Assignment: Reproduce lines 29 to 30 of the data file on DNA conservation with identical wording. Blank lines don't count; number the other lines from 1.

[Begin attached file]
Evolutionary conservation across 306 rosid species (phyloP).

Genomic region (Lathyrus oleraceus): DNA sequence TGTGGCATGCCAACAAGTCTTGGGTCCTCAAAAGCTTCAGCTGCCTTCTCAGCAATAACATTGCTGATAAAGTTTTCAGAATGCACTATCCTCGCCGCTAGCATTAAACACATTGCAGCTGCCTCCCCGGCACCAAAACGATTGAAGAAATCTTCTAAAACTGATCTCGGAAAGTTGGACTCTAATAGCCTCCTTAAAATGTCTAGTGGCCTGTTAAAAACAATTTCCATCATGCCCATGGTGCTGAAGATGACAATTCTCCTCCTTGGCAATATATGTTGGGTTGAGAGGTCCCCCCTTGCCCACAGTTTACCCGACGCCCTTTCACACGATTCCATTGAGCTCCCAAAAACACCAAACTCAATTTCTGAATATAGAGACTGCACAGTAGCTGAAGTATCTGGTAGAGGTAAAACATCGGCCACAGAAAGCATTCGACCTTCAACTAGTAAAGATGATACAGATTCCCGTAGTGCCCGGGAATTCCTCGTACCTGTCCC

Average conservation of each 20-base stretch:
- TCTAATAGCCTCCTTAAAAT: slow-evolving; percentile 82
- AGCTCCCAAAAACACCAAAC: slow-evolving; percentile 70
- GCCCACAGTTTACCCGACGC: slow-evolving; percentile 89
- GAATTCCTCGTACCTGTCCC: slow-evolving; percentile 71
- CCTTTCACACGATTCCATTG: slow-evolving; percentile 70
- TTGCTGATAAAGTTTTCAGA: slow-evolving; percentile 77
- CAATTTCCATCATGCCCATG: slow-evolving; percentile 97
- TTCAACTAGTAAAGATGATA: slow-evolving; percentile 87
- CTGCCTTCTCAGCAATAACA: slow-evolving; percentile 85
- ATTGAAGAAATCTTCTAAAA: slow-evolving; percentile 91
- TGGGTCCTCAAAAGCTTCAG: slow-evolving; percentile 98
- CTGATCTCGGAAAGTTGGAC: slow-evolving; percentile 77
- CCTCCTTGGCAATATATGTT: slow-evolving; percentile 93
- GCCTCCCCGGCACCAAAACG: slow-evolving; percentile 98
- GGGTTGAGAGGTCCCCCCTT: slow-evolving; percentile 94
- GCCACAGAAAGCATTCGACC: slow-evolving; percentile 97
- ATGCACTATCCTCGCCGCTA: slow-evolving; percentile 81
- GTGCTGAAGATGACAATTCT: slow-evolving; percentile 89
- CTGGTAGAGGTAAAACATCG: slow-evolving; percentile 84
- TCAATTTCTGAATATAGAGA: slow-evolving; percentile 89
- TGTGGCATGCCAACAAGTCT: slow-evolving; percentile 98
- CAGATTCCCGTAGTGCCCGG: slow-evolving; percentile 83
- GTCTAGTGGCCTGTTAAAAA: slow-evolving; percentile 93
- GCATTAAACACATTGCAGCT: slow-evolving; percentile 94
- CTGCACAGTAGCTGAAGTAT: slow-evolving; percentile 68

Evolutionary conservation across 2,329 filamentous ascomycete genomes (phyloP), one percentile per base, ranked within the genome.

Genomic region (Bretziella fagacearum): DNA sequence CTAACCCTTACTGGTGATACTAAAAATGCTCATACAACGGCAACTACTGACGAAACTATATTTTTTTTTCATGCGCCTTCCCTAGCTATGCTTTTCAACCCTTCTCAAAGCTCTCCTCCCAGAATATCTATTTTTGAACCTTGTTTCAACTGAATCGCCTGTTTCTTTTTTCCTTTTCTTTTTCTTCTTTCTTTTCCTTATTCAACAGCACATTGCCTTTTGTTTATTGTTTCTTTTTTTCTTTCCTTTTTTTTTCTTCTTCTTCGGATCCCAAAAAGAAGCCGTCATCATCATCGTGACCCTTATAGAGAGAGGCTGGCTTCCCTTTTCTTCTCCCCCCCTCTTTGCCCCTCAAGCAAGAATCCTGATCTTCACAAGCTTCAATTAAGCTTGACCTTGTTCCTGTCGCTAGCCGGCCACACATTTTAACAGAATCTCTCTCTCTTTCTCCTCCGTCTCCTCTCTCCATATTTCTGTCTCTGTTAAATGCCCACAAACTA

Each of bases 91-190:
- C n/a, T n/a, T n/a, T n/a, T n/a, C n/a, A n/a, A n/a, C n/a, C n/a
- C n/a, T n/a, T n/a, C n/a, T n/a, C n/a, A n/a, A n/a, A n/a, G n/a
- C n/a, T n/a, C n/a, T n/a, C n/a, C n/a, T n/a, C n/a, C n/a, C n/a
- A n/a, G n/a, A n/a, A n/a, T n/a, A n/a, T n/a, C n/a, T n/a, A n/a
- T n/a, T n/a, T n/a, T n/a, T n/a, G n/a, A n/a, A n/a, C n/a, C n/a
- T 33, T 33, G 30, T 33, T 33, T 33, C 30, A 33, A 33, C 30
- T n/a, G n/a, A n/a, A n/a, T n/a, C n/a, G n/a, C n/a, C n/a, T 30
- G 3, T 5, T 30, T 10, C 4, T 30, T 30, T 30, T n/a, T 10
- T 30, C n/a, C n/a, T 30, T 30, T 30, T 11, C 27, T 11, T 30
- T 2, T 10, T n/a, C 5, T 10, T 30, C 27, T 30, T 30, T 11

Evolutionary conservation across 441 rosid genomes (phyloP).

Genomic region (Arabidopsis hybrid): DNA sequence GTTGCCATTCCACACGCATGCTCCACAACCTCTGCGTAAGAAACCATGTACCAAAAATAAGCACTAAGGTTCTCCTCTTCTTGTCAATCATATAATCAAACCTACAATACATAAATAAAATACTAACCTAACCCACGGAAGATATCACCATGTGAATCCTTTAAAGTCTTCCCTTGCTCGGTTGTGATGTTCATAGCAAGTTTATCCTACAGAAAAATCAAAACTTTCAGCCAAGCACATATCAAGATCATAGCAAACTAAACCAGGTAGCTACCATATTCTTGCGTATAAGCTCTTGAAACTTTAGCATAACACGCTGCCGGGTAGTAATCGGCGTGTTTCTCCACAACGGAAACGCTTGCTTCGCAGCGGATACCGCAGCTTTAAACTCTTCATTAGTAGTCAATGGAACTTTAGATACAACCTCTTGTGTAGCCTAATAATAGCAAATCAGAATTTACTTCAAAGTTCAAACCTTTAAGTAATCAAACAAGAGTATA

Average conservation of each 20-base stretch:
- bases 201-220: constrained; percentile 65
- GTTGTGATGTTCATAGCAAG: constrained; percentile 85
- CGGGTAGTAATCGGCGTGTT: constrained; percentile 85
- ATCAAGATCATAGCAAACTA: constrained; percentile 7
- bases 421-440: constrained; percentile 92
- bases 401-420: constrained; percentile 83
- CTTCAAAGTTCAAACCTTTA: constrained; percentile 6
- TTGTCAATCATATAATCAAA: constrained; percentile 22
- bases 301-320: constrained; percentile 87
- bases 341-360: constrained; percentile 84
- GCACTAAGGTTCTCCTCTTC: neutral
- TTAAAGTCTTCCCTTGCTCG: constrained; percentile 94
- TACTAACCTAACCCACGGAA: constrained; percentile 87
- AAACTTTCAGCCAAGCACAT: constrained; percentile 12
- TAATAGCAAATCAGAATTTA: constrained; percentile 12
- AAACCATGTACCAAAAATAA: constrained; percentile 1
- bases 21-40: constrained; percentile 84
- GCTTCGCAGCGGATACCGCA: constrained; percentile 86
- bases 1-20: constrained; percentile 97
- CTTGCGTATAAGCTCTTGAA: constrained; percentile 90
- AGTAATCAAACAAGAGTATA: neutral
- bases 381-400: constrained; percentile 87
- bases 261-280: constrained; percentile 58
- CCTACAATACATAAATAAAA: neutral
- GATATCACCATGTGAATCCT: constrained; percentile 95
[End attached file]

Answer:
Evolutionary conservation across 2,329 filamentous ascomycete genomes (phyloP), one percentile per base, ranked within the genome.

Genomic region (Bretziella fagacearum): DNA sequence CTAACCCTTACTGGTGATACTAAAAATGCTCATACAACGGCAACTACTGACGAAACTATATTTTTTTTTCATGCGCCTTCCCTAGCTATGCTTTTCAACCCTTCTCAAAGCTCTCCTCCCAGAATATCTATTTTTGAACCTTGTTTCAACTGAATCGCCTGTTTCTTTTTTCCTTTTCTTTTTCTTCTTTCTTTTCCTTATTCAACAGCACATTGCCTTTTGTTTATTGTTTCTTTTTTTCTTTCCTTTTTTTTTCTTCTTCTTCGGATCCCAAAAAGAAGCCGTCATCATCATCGTGACCCTTATAGAGAGAGGCTGGCTTCCCTTTTCTTCTCCCCCCCTCTTTGCCCCTCAAGCAAGAATCCTGATCTTCACAAGCTTCAATTAAGCTTGACCTTGTTCCTGTCGCTAGCCGGCCACACATTTTAACAGAATCTCTCTCTCTTTCTCCTCCGTCTCCTCTCTCCATATTTCTGTCTCTGTTAAATGCCCACAAACTA